Stefan: Because they like it.

Sacha: They just like it, passion.

Stefan: I also went there. Passion, be curious.

Sacha: That’s cool. Did you win?

Stefan: No, no. I did not program myself. I used to program in the past, but not anymore!

Sacha: That's really cool. It seems like it's perfect. So you don't have any challenges; it's all good?

Stefan: No. We have many challenges. We need to deal with compliance, regulations. We have continuous discussions with security departments, with the audit departments. At the audit departments, they all see now the benefits of CI/CD. But, at the same time, for certain things _____ _____. If I tell people to do continuous deployment _____ _____. What you see now in the continuous delivery process, heavily automated deployments now. But you still have lots of waterfall procedures in that area, so in change management process. We are discussing now with people of those departments how we can simplify the processes. How can we shift left? Because our view is if we guarantee quality in the beginning of the CI process, then you don't need this change management processes in there at all. They can be fully automated. That's a discussion of course which takes longer. You need to be patient. It could be long to implement DevOps, but at least more and more people are moving in the right direction.

Sacha: Yeah. That's interesting because you are talking about the type of audience, people in charge of compliance. Those groups of people tend to be more conservative, by design. Their job is to protect the company from a legal standpoint. So it must be a hard change for those people, because essentially you're pulling them outside of their comfort zone and asking them not to give you the safe answer, but the right answer for you to achieve your velocity.

Stefan: I can give an example. There was an audit requirement that a secure coding check needs to be done. But in the old way of working, the secure coding was checked after the deployment. So we had discussions. I said, "This rule is not any more applicable in the DevOps environment." We had discussions. Then we agreed that this kind of rule should be changed by philosophy that people, teams should have automated secure coding checks in a CI pipeline. So by doing this and by showing the results and by showing that we have secure coding, you see that these people get more confident.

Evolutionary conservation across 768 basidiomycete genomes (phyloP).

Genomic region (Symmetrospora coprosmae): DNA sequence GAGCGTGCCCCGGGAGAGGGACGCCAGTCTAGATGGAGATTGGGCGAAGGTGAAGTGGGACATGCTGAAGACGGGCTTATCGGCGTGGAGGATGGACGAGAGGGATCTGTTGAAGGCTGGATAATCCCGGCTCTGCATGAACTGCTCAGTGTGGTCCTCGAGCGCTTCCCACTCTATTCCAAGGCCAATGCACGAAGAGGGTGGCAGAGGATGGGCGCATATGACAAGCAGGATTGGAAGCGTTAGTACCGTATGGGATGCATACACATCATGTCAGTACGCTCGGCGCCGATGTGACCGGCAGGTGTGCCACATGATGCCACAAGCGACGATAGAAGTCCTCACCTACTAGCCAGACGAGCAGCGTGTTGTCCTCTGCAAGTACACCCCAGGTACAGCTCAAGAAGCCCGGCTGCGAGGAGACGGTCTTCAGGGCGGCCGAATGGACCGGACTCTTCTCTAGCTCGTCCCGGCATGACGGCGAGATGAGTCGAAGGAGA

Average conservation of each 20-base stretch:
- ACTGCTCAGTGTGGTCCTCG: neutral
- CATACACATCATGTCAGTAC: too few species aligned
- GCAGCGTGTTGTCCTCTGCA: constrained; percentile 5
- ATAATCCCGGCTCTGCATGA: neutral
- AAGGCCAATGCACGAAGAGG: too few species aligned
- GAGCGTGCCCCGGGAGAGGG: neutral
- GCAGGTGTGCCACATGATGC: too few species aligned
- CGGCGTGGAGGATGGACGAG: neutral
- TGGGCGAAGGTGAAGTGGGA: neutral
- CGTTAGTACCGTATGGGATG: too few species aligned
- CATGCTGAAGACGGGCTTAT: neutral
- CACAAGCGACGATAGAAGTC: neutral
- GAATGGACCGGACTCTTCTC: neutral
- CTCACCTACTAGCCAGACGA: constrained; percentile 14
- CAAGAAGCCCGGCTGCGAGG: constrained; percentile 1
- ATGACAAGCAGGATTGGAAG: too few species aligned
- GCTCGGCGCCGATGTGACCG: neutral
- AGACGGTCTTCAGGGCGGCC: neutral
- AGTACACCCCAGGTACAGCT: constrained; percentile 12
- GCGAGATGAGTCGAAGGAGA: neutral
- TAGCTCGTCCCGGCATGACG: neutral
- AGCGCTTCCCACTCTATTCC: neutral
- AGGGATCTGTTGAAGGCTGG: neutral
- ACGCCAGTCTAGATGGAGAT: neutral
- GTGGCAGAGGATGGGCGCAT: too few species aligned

Sacha: But I guess what this means is that for those people to have the correct motivation to do that, there must be some kind of top-down, not pressure, but objective to really move towards agility.

Stefan: Our senior management is fairly committed towards CI/CD and towards DevOps. Our senior management is continuously saying to the teams, "You should automate. You should change."

Sacha: When you say your senior management, how high do you think it goes? Do you think the CEO is in charge, the board?

Stefan: The CEO and the board.

Sacha: What do you think made them change? Do you think it's because now they are seeing competition in the market? Anything else?

Stefan: What made them change? Well, the senior management also saw that things were slow in the past. Senior management also did listen to us. We had lots of conversation with them. We would tell them about CI/CD. We'd tell them about DevOps. They got references and they'd see these kinds of things. They'd be on banking. They talked with engineers. So those kinds of things make the senior management aware that this is the world that we need to go.

Sacha: That's pretty amazing. So you've been in DevOps forever, for a long time.

Stefan: Yeah.

Sacha: You must have a pretty strong opinion on things. Where do you think DevOps is going? Where do you think it should go? What do you think are maybe the next innovations that could be useful with that space? Any opinions there?

Stefan: That's difficult to say. That's also nice about DevOps, because we only have to look on the horizon, but how we go there, we don't know. So that's also why we say we don't make long-term plans. Every quarter, we define what we're going to do next quarter. Not because you can't make long-term plans, but history shows that there's a big chance that they need to change. Simply, you don't know what's going to happen. You don't know what things you find on your way. It's a big learning journey.

Sacha: Yeah. It's amazing. Any closing thoughts?

Stefan: No. I am enjoying Jenkins World. I enjoy the atmosphere here. I've had good discussions with my partners, with my tooling suppliers, interesting sessions ongoing. I'm just enjoying the event.

Sacha: That's great. Thanks a lot, Stefan.

Stefan: You're welcome. Thank you.

Sacha: Thank you. This is DevOps Radio direct from Jenkins World 2017. Thank you.

Sacha Labourey

Sacha was born in Neuchâtel, Switzerland and graduated in 1999 from EPFL. It was during Sacha’s studies at EPFL that he started his first consulting business - Cogito Informatique. In 2001, he joined Marc Fleury’s JBoss project as a core contributor and implemented JBoss’ original clustering features. In 2003, Sacha founded the European headquarters for JBoss and, as GM for Europe, led the strategy and partnerships that helped fuel the company’s growth in that region.